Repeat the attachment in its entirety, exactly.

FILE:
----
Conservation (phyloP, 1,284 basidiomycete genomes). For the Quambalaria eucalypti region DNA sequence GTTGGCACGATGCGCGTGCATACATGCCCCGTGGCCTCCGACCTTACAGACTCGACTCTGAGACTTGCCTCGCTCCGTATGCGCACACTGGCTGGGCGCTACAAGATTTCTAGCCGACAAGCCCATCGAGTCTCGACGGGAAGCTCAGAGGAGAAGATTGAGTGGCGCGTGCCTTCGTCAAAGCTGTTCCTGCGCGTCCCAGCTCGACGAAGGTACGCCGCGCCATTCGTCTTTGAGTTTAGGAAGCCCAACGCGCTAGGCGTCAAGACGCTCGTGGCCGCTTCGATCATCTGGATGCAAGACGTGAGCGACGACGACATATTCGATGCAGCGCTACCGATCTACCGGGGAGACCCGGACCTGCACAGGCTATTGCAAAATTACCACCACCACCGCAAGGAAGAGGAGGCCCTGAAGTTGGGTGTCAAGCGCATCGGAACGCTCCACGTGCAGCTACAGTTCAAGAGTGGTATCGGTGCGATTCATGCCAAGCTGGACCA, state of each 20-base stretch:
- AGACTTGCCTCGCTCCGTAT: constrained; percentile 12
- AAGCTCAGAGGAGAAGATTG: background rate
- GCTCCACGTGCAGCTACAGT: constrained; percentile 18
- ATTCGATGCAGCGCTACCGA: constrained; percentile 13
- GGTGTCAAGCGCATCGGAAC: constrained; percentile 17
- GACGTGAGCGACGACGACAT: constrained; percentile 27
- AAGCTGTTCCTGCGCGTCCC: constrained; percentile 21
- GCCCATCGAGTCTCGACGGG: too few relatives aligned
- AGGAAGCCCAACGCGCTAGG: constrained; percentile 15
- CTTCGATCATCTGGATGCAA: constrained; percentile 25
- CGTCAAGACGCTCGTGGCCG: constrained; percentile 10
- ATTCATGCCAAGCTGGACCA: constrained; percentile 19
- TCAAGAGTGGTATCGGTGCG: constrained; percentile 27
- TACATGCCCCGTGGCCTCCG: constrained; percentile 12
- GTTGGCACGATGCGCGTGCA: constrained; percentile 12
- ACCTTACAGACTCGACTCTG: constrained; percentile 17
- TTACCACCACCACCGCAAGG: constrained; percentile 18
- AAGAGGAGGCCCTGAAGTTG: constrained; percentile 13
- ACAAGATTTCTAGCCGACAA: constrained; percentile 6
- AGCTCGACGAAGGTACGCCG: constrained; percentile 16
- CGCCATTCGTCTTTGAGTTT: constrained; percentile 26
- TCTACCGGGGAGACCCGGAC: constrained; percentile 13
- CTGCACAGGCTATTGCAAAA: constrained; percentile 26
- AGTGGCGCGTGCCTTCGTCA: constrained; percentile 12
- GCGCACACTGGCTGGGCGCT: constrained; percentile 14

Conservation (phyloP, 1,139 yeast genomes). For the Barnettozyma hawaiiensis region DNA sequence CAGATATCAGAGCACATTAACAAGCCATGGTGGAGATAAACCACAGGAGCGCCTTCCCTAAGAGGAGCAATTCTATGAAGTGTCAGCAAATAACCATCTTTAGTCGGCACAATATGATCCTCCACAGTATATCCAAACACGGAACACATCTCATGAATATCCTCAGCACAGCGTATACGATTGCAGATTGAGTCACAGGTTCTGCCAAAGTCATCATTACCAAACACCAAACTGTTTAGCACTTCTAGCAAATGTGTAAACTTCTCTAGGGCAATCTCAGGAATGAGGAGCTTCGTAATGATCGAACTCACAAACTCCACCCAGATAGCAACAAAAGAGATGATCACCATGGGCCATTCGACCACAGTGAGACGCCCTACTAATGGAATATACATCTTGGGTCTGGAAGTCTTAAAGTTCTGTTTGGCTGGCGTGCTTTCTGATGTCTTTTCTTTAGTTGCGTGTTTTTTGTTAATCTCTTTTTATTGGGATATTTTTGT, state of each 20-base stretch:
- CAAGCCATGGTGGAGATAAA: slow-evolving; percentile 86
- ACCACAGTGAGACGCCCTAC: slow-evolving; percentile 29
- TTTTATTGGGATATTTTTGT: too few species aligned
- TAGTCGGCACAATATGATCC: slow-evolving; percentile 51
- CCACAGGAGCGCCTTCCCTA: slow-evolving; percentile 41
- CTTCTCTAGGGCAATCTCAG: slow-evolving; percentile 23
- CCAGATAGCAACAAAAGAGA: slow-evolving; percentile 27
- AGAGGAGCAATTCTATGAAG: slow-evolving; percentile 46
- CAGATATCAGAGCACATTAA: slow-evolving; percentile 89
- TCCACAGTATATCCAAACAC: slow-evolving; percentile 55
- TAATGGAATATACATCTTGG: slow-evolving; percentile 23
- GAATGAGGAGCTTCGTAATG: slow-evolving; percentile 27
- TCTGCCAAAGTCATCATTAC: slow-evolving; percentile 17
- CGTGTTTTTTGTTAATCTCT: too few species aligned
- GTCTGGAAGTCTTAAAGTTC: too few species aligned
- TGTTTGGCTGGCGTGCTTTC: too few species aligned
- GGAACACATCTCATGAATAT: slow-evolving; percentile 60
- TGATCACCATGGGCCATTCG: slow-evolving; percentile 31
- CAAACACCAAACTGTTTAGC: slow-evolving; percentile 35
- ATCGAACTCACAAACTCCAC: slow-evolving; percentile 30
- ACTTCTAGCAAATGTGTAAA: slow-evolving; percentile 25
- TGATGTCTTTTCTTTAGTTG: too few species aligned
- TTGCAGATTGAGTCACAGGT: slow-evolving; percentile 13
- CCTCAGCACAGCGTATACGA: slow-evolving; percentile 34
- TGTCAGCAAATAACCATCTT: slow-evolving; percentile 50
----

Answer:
Conservation (phyloP, 1,284 basidiomycete genomes). For the Quambalaria eucalypti region DNA sequence GTTGGCACGATGCGCGTGCATACATGCCCCGTGGCCTCCGACCTTACAGACTCGACTCTGAGACTTGCCTCGCTCCGTATGCGCACACTGGCTGGGCGCTACAAGATTTCTAGCCGACAAGCCCATCGAGTCTCGACGGGAAGCTCAGAGGAGAAGATTGAGTGGCGCGTGCCTTCGTCAAAGCTGTTCCTGCGCGTCCCAGCTCGACGAAGGTACGCCGCGCCATTCGTCTTTGAGTTTAGGAAGCCCAACGCGCTAGGCGTCAAGACGCTCGTGGCCGCTTCGATCATCTGGATGCAAGACGTGAGCGACGACGACATATTCGATGCAGCGCTACCGATCTACCGGGGAGACCCGGACCTGCACAGGCTATTGCAAAATTACCACCACCACCGCAAGGAAGAGGAGGCCCTGAAGTTGGGTGTCAAGCGCATCGGAACGCTCCACGTGCAGCTACAGTTCAAGAGTGGTATCGGTGCGATTCATGCCAAGCTGGACCA, state of each 20-base stretch:
- AGACTTGCCTCGCTCCGTAT: constrained; percentile 12
- AAGCTCAGAGGAGAAGATTG: background rate
- GCTCCACGTGCAGCTACAGT: constrained; percentile 18
- ATTCGATGCAGCGCTACCGA: constrained; percentile 13
- GGTGTCAAGCGCATCGGAAC: constrained; percentile 17
- GACGTGAGCGACGACGACAT: constrained; percentile 27
- AAGCTGTTCCTGCGCGTCCC: constrained; percentile 21
- GCCCATCGAGTCTCGACGGG: too few relatives aligned
- AGGAAGCCCAACGCGCTAGG: constrained; percentile 15
- CTTCGATCATCTGGATGCAA: constrained; percentile 25
- CGTCAAGACGCTCGTGGCCG: constrained; percentile 10
- ATTCATGCCAAGCTGGACCA: constrained; percentile 19
- TCAAGAGTGGTATCGGTGCG: constrained; percentile 27
- TACATGCCCCGTGGCCTCCG: constrained; percentile 12
- GTTGGCACGATGCGCGTGCA: constrained; percentile 12
- ACCTTACAGACTCGACTCTG: constrained; percentile 17
- TTACCACCACCACCGCAAGG: constrained; percentile 18
- AAGAGGAGGCCCTGAAGTTG: constrained; percentile 13
- ACAAGATTTCTAGCCGACAA: constrained; percentile 6
- AGCTCGACGAAGGTACGCCG: constrained; percentile 16
- CGCCATTCGTCTTTGAGTTT: constrained; percentile 26
- TCTACCGGGGAGACCCGGAC: constrained; percentile 13
- CTGCACAGGCTATTGCAAAA: constrained; percentile 26
- AGTGGCGCGTGCCTTCGTCA: constrained; percentile 12
- GCGCACACTGGCTGGGCGCT: constrained; percentile 14

Conservation (phyloP, 1,139 yeast genomes). For the Barnettozyma hawaiiensis region DNA sequence CAGATATCAGAGCACATTAACAAGCCATGGTGGAGATAAACCACAGGAGCGCCTTCCCTAAGAGGAGCAATTCTATGAAGTGTCAGCAAATAACCATCTTTAGTCGGCACAATATGATCCTCCACAGTATATCCAAACACGGAACACATCTCATGAATATCCTCAGCACAGCGTATACGATTGCAGATTGAGTCACAGGTTCTGCCAAAGTCATCATTACCAAACACCAAACTGTTTAGCACTTCTAGCAAATGTGTAAACTTCTCTAGGGCAATCTCAGGAATGAGGAGCTTCGTAATGATCGAACTCACAAACTCCACCCAGATAGCAACAAAAGAGATGATCACCATGGGCCATTCGACCACAGTGAGACGCCCTACTAATGGAATATACATCTTGGGTCTGGAAGTCTTAAAGTTCTGTTTGGCTGGCGTGCTTTCTGATGTCTTTTCTTTAGTTGCGTGTTTTTTGTTAATCTCTTTTTATTGGGATATTTTTGT, state of each 20-base stretch:
- CAAGCCATGGTGGAGATAAA: slow-evolving; percentile 86
- ACCACAGTGAGACGCCCTAC: slow-evolving; percentile 29
- TTTTATTGGGATATTTTTGT: too few species aligned
- TAGTCGGCACAATATGATCC: slow-evolving; percentile 51
- CCACAGGAGCGCCTTCCCTA: slow-evolving; percentile 41
- CTTCTCTAGGGCAATCTCAG: slow-evolving; percentile 23
- CCAGATAGCAACAAAAGAGA: slow-evolving; percentile 27
- AGAGGAGCAATTCTATGAAG: slow-evolving; percentile 46
- CAGATATCAGAGCACATTAA: slow-evolving; percentile 89
- TCCACAGTATATCCAAACAC: slow-evolving; percentile 55
- TAATGGAATATACATCTTGG: slow-evolving; percentile 23
- GAATGAGGAGCTTCGTAATG: slow-evolving; percentile 27
- TCTGCCAAAGTCATCATTAC: slow-evolving; percentile 17
- CGTGTTTTTTGTTAATCTCT: too few species aligned
- GTCTGGAAGTCTTAAAGTTC: too few species aligned
- TGTTTGGCTGGCGTGCTTTC: too few species aligned
- GGAACACATCTCATGAATAT: slow-evolving; percentile 60
- TGATCACCATGGGCCATTCG: slow-evolving; percentile 31
- CAAACACCAAACTGTTTAGC: slow-evolving; percentile 35
- ATCGAACTCACAAACTCCAC: slow-evolving; percentile 30
- ACTTCTAGCAAATGTGTAAA: slow-evolving; percentile 25
- TGATGTCTTTTCTTTAGTTG: too few species aligned
- TTGCAGATTGAGTCACAGGT: slow-evolving; percentile 13
- CCTCAGCACAGCGTATACGA: slow-evolving; percentile 34
- TGTCAGCAAATAACCATCTT: slow-evolving; percentile 50